However, many women who have a hysterectomy do not experience a negative impact on their sex life. In some cases, relief from chronic pain and bleeding improves sex drive.

Learn more about sex after a hysterectomy.

Hysterectomy is a major surgery. Like all surgeries, it comes with a number of immediate risks. These risks include:

  • major blood loss
  • damage to surrounding tissues, including the bladder, urethra, blood vessels, and nerves
  • blood clots
  • infection
  • anesthesia side effects
  • bowel blockage

These types of risks accompany most surgeries and don’t mean that having a hysterectomy isn’t safe. Your doctor should go over these risks with you before the procedure and inform you about steps they’ll take to minimize your risks of more serious side effects.

If they don’t go over this with you, don’t feel uncomfortable asking. If they can’t provide this information or answer your questions, they may not be the doctor for you.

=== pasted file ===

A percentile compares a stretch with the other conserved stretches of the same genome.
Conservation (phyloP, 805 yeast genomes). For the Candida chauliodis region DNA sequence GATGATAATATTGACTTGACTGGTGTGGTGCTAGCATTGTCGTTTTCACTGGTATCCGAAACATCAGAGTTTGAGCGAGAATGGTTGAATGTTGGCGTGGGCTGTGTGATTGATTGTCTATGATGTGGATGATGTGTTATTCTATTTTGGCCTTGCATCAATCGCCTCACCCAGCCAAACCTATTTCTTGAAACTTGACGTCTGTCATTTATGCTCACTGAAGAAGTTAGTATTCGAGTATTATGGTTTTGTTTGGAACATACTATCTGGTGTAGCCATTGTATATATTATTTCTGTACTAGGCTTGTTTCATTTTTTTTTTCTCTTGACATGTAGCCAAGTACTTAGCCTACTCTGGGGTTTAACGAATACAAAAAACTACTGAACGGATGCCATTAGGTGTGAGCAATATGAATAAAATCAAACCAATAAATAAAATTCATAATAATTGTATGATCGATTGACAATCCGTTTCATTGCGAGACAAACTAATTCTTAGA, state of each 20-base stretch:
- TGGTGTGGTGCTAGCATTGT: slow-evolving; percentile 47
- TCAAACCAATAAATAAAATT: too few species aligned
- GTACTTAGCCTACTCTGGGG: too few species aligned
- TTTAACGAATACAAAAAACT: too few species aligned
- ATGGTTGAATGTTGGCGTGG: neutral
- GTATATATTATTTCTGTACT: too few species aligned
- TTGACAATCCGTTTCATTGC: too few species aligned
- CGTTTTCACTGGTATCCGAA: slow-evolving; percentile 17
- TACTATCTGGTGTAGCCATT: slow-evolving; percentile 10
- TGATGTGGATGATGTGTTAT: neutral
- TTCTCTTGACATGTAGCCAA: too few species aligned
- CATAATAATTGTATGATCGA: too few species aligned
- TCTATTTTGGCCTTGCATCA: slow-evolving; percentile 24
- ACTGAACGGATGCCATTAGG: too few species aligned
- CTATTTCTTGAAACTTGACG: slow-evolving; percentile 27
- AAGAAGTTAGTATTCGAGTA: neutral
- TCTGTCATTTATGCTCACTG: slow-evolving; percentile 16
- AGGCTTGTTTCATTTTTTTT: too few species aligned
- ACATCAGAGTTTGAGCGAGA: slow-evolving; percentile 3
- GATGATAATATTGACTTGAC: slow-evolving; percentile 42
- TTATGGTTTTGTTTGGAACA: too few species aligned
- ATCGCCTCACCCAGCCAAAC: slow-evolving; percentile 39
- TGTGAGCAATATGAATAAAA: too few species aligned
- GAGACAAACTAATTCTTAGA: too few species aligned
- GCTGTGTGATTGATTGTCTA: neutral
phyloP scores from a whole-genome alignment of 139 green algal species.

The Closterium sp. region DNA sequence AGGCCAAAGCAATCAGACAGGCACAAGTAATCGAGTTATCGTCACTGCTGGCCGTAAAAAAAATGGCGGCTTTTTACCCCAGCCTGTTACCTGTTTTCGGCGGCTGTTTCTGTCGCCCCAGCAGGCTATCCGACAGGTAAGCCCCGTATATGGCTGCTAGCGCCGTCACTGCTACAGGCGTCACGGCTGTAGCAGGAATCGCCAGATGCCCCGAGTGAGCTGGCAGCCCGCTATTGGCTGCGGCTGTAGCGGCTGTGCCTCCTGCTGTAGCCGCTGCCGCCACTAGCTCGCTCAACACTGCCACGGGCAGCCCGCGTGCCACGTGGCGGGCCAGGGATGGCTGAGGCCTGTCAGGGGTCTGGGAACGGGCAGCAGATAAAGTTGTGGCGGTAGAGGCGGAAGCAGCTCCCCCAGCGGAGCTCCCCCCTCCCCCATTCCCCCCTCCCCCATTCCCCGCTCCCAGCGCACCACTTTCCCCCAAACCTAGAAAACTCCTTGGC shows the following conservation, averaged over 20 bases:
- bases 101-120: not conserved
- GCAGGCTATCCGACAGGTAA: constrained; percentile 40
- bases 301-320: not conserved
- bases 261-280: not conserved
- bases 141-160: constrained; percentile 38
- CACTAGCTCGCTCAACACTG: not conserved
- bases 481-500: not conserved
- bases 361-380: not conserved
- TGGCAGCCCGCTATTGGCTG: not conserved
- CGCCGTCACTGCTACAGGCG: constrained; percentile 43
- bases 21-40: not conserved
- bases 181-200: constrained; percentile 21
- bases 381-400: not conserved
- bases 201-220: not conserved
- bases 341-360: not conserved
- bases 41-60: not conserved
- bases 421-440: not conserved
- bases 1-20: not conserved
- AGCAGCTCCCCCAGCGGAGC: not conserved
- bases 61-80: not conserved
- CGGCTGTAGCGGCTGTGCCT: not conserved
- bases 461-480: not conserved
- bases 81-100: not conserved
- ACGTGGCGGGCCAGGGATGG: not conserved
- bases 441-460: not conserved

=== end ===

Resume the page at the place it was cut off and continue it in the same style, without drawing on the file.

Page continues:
A hysterectomy can be a life-changing procedure with major benefits and some potential risks. That’s why it’s so important to find a doctor that you trust and feel comfortable talking to before having the procedure.

A good doctor will set aside time to listen to your questions and concerns before surgery. While you should bring up any questions on your mind, here are some specific questions to consider asking:

  • Are there any nonsurgical treatments that may improve my symptoms?
  • Which type of hysterectomy do you recommend and why?
  • What are the risks of leaving my ovaries, fallopian tubes, or cervix in place?
  • Which approach to surgery will you take and why?
  • Am I a good candidate for vaginal hysterectomy, laparoscopic surgery, or robotic surgery?
  • Do you use the latest surgical techniques?
  • Is there any new research related to my condition?
  • Will I continue to need Pap smears after my hysterectomy?
  • If you remove my ovaries, would you recommend hormone replacement therapy?
  • Is general anesthesia always necessary?
  • How long will I need to be hospitalized after my surgery?
  • What is the standard at-home recovery time?
  • Will I have scars, and where?

Hysterectomies can cause several short- and long-term side effects. They can also help to alleviate excruciating pain, heavy bleeding, and other frustrating symptoms. Work with your doctor to weigh the benefits and risks of the procedure and get a better idea of what to expect after surgery.